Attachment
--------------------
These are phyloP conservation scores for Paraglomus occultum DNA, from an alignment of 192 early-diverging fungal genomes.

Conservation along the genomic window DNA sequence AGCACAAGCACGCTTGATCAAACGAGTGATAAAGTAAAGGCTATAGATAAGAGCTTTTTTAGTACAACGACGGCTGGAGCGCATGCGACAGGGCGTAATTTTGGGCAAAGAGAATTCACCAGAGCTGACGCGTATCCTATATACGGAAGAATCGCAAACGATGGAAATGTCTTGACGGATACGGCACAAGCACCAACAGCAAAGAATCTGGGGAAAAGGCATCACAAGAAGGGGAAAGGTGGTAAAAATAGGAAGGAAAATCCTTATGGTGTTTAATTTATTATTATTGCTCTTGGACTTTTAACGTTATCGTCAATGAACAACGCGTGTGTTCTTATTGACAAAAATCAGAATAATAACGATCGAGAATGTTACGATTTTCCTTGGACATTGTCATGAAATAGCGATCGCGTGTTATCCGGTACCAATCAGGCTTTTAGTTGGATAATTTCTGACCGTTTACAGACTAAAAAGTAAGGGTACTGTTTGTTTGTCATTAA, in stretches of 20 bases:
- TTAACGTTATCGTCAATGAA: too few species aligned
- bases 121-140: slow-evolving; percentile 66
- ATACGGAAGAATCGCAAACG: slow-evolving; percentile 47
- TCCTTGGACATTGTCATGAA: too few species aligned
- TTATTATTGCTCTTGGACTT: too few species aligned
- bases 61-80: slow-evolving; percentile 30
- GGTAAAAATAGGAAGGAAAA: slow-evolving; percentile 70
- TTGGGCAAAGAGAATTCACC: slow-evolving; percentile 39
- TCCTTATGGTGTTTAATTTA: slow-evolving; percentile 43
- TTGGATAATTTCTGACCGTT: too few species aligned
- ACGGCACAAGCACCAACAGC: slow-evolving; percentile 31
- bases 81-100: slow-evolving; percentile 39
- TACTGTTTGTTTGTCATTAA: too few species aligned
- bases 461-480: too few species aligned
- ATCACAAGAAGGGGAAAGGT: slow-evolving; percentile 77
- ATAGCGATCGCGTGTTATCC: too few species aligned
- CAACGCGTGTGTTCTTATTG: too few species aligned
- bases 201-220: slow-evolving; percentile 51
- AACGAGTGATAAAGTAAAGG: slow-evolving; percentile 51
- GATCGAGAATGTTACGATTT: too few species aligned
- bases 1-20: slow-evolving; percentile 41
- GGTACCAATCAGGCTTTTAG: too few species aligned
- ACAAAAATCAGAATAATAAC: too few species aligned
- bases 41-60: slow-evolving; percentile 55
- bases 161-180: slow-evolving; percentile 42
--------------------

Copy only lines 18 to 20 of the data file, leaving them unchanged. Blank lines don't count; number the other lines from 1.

- ATAGCGATCGCGTGTTATCC: too few species aligned
- CAACGCGTGTGTTCTTATTG: too few species aligned
- bases 201-220: slow-evolving; percentile 51